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Frequently Asked Questions about the EMS Renewal Levy

Home News List Frequently Asked Questions about the EMS Renewal Levy
The City of Shelton, with Central Mason Fire & EMS, is asking voters to renew our EMS levy to continue to fund emergency medical services for the City of Shelton. This is a replacement levy that will appear on the August 2, 2022 ballot. We've gathered some frequently asked questions about EMS services within Shelton, and you can view those questions and answers below.

Frequently Asked Questions (FAQs)
What is on my ballot?
The City of Shelton and Central Mason Fire & EMS are asking voters to renew our EMS levy at the rate of 50 cents or less per thousand dollars of assessed valuation. Placing this measure on the ballot was approved by the City Council, by passing Resolution 1227-0222.

Why are we asking for this?
Funding for EMS services will expire at the end of this year, if not approved by voters. 

When does the current levy expire? When would the new one begin?
The current levy is set to expire on December 31, 2022. If the replacement levy is approved by voters, it would begin on January 1, 2023.

How will the levy amounts change?
Since this is a replacement levy, the levy amounts will stay the same. The proposed levy rate is 50 cents or less per thousand dollars of assessed valuation.

Who pays for the EMS levy?
Property owners pay the EMS levy through their property taxes. 

What types of EMS care do we currently receive?
The EMS levy funds both Basic Life Support (BLS) and Advanced Life Support (ALS) care for residents.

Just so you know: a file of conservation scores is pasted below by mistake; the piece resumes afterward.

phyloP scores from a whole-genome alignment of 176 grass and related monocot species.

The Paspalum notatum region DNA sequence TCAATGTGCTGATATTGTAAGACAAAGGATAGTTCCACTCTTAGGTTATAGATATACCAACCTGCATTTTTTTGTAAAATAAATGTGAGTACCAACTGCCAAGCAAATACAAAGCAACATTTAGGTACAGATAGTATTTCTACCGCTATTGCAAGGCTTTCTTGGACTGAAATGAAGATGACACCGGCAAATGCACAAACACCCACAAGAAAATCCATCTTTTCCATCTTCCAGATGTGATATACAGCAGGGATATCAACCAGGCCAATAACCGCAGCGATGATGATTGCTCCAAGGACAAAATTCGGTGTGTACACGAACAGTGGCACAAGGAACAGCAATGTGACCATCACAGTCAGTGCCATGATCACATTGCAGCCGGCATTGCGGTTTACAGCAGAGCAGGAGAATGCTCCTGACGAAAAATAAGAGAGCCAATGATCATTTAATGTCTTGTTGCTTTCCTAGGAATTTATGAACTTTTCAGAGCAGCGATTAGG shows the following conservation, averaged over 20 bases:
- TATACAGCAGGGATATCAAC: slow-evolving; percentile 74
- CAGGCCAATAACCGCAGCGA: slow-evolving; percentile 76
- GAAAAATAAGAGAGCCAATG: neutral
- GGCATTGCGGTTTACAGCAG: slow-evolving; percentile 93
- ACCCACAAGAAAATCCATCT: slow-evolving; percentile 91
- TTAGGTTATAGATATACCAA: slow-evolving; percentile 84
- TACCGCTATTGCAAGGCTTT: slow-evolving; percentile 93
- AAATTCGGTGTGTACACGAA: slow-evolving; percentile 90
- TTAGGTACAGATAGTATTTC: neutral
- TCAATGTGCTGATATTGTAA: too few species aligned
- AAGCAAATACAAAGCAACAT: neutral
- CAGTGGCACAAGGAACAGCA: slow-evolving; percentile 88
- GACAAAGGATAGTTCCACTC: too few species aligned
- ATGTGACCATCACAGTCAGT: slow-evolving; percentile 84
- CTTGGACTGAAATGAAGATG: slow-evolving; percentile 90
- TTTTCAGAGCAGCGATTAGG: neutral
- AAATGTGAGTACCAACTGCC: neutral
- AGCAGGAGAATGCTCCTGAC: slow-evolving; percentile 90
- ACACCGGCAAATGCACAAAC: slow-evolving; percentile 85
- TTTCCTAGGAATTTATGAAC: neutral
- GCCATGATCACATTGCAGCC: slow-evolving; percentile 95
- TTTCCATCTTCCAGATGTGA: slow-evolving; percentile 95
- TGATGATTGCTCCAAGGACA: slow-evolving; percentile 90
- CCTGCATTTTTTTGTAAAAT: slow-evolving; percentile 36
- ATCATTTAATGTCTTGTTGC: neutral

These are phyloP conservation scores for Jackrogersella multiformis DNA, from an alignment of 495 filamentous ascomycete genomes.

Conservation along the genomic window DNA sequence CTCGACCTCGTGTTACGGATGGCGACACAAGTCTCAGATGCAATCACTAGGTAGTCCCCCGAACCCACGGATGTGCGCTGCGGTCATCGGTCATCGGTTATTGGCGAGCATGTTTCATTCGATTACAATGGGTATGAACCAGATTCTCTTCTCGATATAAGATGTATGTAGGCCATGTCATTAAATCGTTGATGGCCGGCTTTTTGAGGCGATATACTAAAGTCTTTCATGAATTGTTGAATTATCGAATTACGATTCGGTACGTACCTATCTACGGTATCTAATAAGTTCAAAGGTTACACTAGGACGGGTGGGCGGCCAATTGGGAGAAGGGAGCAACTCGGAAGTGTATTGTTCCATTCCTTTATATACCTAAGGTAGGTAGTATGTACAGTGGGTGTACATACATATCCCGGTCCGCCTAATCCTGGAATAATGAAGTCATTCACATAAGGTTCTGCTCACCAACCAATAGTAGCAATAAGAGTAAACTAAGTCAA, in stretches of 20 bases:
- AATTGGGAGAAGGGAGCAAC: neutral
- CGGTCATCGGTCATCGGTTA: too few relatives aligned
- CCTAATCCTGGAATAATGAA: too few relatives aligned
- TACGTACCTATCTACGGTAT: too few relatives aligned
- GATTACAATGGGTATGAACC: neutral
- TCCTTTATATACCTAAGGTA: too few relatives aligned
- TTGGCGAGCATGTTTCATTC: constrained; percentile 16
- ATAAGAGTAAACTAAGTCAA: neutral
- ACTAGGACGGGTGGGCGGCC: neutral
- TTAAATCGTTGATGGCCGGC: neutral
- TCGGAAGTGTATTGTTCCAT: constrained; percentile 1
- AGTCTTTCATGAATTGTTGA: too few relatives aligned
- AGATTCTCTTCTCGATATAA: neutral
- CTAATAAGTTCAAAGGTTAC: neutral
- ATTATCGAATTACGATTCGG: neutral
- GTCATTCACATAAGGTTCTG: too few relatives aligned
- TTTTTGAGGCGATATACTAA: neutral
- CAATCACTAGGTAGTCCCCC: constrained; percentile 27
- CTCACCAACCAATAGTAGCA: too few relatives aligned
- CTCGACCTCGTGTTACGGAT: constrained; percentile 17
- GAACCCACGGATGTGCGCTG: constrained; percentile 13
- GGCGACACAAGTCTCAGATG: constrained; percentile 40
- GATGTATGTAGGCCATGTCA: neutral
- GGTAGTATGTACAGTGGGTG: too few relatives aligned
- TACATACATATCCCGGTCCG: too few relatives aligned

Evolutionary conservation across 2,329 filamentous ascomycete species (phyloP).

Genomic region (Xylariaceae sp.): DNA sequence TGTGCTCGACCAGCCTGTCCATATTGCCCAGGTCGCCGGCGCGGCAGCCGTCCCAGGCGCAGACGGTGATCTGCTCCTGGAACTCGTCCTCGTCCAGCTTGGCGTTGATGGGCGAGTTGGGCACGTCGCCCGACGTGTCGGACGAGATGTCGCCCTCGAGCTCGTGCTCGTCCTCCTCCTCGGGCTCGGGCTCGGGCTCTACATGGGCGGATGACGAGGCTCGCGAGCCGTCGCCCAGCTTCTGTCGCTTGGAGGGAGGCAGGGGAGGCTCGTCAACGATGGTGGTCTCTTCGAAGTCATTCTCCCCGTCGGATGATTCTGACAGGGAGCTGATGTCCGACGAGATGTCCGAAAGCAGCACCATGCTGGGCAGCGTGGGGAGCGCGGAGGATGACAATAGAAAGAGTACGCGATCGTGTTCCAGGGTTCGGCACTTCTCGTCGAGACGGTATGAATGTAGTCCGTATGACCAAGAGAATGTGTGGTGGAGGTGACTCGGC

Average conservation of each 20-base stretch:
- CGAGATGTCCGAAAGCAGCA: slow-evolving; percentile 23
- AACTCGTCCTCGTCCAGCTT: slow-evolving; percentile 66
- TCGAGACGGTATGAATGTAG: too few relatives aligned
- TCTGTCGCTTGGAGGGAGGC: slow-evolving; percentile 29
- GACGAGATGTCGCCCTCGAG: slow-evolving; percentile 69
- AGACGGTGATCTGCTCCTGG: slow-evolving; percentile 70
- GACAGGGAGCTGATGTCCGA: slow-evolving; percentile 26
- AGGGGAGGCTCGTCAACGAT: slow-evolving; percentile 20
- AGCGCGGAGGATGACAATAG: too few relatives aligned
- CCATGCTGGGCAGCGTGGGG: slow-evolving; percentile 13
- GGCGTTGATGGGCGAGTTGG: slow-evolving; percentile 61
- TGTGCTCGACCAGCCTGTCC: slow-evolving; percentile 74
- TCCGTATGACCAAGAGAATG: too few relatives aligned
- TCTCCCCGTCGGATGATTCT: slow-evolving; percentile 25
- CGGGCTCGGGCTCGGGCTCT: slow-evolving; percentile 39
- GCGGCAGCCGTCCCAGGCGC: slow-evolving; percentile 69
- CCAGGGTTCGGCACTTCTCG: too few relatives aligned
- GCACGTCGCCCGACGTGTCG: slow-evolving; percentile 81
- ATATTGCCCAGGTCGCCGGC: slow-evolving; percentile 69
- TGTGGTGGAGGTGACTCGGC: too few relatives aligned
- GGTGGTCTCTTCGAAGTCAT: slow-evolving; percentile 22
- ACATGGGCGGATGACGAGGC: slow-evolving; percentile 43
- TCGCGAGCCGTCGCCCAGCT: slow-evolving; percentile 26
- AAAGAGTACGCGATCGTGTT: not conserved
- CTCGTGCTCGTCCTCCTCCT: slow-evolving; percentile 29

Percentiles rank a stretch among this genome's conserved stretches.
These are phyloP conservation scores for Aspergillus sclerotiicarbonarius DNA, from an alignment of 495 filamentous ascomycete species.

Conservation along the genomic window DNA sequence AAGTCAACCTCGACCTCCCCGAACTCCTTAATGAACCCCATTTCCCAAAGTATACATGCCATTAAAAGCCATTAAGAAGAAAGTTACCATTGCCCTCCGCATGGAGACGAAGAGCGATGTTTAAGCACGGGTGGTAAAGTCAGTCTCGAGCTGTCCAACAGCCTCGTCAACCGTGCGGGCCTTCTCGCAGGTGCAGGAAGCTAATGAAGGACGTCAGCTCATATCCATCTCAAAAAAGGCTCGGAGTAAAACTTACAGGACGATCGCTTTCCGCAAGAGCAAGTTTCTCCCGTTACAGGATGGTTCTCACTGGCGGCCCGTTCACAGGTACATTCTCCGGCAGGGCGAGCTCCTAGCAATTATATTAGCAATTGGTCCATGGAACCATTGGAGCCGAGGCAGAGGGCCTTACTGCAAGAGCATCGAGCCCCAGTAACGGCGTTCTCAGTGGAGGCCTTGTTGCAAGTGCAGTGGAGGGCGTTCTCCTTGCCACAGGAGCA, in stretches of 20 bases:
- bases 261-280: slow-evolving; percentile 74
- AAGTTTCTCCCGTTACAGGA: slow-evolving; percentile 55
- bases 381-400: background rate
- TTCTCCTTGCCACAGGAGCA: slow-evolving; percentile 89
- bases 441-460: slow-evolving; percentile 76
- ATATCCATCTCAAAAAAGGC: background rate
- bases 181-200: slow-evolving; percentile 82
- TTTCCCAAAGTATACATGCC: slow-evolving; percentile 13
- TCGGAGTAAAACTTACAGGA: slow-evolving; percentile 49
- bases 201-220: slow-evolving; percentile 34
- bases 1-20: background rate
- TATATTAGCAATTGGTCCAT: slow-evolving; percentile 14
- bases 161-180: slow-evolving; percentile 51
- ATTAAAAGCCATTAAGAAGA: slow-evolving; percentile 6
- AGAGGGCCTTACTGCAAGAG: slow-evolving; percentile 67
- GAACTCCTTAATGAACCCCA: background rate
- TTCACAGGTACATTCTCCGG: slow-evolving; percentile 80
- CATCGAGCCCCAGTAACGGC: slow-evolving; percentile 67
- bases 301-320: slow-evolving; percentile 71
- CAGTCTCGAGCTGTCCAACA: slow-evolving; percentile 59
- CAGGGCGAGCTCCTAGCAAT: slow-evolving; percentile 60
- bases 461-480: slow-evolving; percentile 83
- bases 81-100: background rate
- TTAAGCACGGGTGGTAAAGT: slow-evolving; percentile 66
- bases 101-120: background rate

Not all emergencies are the same and may require varying levels of care provided by an Emergency Medical Technician, or EMT. EMTs are specially trained to provide both non-emergent and emergency services, including injury/illness prevention, evaluation, stabilization, resuscitation, and transport as needed. EMTs receive about 200-240 hours of training for initial certification. EMTs are often the first to arrive at a scene, and provide BLS services. This means they are trained in CPR, basic trauma and wound care, and are able to treat some illnesses and provide certain medications, outlined by the Medical Program Director.

Paramedics are responsible for providing Advanced Life Support (ALS). They begin as EMTs and receive an additional 1,500 hours of training that covers more in-depth knowledge of anatomy and physiology, pathophysiology, and pharmacology. Essentially, paramedics work as an extension of the emergency room. Paramedic skills include, but aren't limited to, administration of various medications, interpretation of cardiac EKG/12 leads, emergency airway procedures including intubations (breathing tubes), and surgical airways.

What does training consist of for EMS providers?
Training consists of classroom learning and hands-on training in the classroom, hospital, and field before taking a National Registry Test and a local protocol test. EMTs and paramedics work under protocols/standing orders that lay out treatments approved by the Medical Program Director in Mason County. EMTs receive ongoing education to meet the criteria outlined by the Department of Health and recertify every 3 years.

How many EMS calls have Central Mason responded to in Shelton this year?

Central Mason has responded to 921 rescue and emergency medical services calls within Shelton city limits, through May 31, 2022. Rescue and EMS calls make up 70.57% of the total calls Central Mason has responded to in Shelton in 2022 (as of May 31).

Has the number of EMS calls increased or decreased for the City of Shelton?
The number of EMS calls within Shelton has steadily increased over the past 3 years.

Year Number of Calls for EMS  Total Number of Incidents Percentage of EMS Calls in Total Number of Incidents
2020 2,100 2,658 79%
2021 2,211 3,007 74%
2022 (through May 31) 921 1,305 70.5%

I have more questions. Who can I contact?
Central Mason Fire & EMS can be found online at  You can also contact CMFE by phone at 360-426-5533 or by email at